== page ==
Concepts: Gene, Cancer, Oncology, Copy number variation, Chromosome, Chemical reaction, Rat, Mesothelioma

171

Most rodents are small and short-lived, but several lineages have independently evolved long lifespans without a concomitant increase in body-mass. Most notable are the two subterranean species naked mole rat (NMR) and blind mole rat (BMR) which have maximum lifespans of 32 and 21 years, respectively. The longevity of these species has sparked interest in the tumor suppression strategies that may have also evolved, because for many rodent species (including mice, rats, guinea pigs, gerbils, and hamsters) tumors are a major source of late-life mortality. Here, we review the recent literature on anti-cancer mechanisms in long-lived rodents. Both NMR and BMR seem to have developed tumor defenses that rely on extra-cellular signals. However, while the NMR relies on a form of contact inhibition to suppress growth, the BMR evolved a mechanism mediated by the release of interferon, and rapid necrotic cell death. Although both organisms ultimately rely on canonical downstream tumor suppressors (pRB and p53) the studies reveal species can evolve different strategies to achieve tumor-resistance. Importantly, studies of these cancer-resistant rodents may benefit human health if such mechanisms can be activated in human cells.

Concepts: Cancer, Mammal, Rat, Rodent, Muridae, Hamster, Guinea pig, Muroidea

169

We describe the first implanted glucose biofuel cell (GBFC) that is capable of generating sufficient power from a mammal’s body fluids to act as the sole power source for electronic devices. This GBFC is based on carbon nanotube/enzyme electrodes, which utilize glucose oxidase for glucose oxidation and laccase for dioxygen reduction. The GBFC, implanted in the abdominal cavity of a rat, produces an average open-circuit voltage of 0.57 V. This implanted GBFC delivered a power output of 38.7 μW, which corresponded to a power density of 193.5 μW cm(-2) and a volumetric power of 161 μW mL(-1). We demonstrate that one single implanted enzymatic GBFC can power a light-emitting diode (LED), or a digital thermometer. In addition, no signs of rejection or inflammation were observed after 110 days implantation in the rat.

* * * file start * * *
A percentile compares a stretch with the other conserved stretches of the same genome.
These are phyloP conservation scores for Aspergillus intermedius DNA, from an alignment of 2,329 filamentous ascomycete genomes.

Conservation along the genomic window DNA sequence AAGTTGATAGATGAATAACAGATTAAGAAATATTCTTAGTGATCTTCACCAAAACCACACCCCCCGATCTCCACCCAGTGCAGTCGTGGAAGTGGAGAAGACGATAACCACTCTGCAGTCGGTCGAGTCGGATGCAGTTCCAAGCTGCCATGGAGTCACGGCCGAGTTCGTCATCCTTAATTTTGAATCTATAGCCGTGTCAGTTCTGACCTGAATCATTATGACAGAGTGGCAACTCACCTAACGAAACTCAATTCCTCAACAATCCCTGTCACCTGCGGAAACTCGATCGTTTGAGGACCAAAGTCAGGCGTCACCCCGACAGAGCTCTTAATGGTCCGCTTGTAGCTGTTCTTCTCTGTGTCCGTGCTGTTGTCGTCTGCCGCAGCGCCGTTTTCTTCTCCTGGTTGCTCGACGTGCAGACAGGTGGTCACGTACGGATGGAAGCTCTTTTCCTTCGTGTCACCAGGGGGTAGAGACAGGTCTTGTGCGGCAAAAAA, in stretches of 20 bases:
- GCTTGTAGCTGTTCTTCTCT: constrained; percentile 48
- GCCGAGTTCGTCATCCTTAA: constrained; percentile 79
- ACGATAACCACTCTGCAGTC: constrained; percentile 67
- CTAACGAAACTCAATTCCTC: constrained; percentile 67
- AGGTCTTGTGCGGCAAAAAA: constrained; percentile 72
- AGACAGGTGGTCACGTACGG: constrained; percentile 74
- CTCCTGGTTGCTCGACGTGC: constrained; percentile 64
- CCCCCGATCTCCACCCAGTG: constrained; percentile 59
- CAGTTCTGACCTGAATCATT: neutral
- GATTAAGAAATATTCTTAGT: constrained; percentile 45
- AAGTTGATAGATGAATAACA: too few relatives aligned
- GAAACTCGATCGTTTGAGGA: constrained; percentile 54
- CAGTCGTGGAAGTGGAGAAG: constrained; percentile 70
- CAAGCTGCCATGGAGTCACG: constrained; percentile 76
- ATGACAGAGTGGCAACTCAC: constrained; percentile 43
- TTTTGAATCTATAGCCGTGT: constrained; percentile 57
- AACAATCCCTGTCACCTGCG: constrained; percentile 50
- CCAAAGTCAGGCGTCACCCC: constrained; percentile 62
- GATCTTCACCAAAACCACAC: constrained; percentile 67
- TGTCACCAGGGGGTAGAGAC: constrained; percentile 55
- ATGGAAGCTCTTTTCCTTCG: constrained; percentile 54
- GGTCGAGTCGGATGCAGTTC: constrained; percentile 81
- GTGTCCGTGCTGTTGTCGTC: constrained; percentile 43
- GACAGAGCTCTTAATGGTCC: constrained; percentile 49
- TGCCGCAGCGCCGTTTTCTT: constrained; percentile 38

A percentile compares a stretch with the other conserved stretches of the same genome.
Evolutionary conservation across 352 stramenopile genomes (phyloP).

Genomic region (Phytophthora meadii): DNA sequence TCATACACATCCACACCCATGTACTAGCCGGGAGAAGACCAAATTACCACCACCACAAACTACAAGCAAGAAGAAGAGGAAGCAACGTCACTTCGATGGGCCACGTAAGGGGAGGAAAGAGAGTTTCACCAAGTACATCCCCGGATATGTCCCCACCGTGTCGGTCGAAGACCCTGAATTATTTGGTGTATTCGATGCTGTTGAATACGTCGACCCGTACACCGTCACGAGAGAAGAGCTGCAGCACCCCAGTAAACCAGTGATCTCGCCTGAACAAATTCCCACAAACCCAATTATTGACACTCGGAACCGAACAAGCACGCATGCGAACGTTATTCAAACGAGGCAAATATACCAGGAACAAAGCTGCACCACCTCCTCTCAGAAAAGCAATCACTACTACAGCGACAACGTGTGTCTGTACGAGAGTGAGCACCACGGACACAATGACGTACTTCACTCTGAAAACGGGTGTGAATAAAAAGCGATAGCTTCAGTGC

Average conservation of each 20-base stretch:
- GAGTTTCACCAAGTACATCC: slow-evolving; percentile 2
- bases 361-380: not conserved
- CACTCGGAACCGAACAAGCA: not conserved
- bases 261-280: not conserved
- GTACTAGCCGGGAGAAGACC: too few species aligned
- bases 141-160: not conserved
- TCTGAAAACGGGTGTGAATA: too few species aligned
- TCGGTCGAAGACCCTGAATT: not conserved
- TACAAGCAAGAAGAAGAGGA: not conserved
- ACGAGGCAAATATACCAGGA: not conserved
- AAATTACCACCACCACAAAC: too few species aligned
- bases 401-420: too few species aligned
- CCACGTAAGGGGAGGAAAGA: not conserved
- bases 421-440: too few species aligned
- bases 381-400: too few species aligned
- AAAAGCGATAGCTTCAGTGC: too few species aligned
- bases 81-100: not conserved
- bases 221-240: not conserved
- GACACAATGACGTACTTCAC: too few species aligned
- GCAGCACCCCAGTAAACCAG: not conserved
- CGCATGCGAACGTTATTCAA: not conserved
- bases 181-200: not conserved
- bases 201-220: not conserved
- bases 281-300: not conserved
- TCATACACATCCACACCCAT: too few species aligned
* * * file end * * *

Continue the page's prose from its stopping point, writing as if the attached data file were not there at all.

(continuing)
Concepts: Adenosine triphosphate, Enzyme, Glucose, Redox, Carbon, Rat, Light-emitting diode, Diode

169

Recent clinical studies revealed emotional and cognitive impairments associated with absence epilepsy. Preclinical research with genetic models of absence epilepsy however have primarily focused on dysfunctional emotional processes and paid relatively less attention to cognitive impairment. In order to bridge this gap, we investigated age-dependent changes in learning and memory performance, anxiety-like behavior, and locomotor activity of WAG/Rij rats (a valid model of generalized absence epilepsy) using passive avoidance, Morris water maze, elevated plus maze, and locomotor activity cage. We tested 5 month-old and 13 month-old WAG/Rij rats and compared their performance to age-matched Wistar rats. Results revealed a decline in emotional and spatial memory of WAG/Rij rats compared to age-matched Wistar rats only at 13 months of age. Importantly, there were no significant differences between WAG/Rij and Wistar rats in terms of anxiety-like behavior and locomotor activity at either age. Results pointed at age-dependent learning and memory deficits in the WAG/Rij rat model of absence epilepsy.

Concepts: Psychology, Cognitive psychology, Cognitive neuroscience, Rat, Performance, Pre-clinical development, Absence seizure, Laboratory rat

168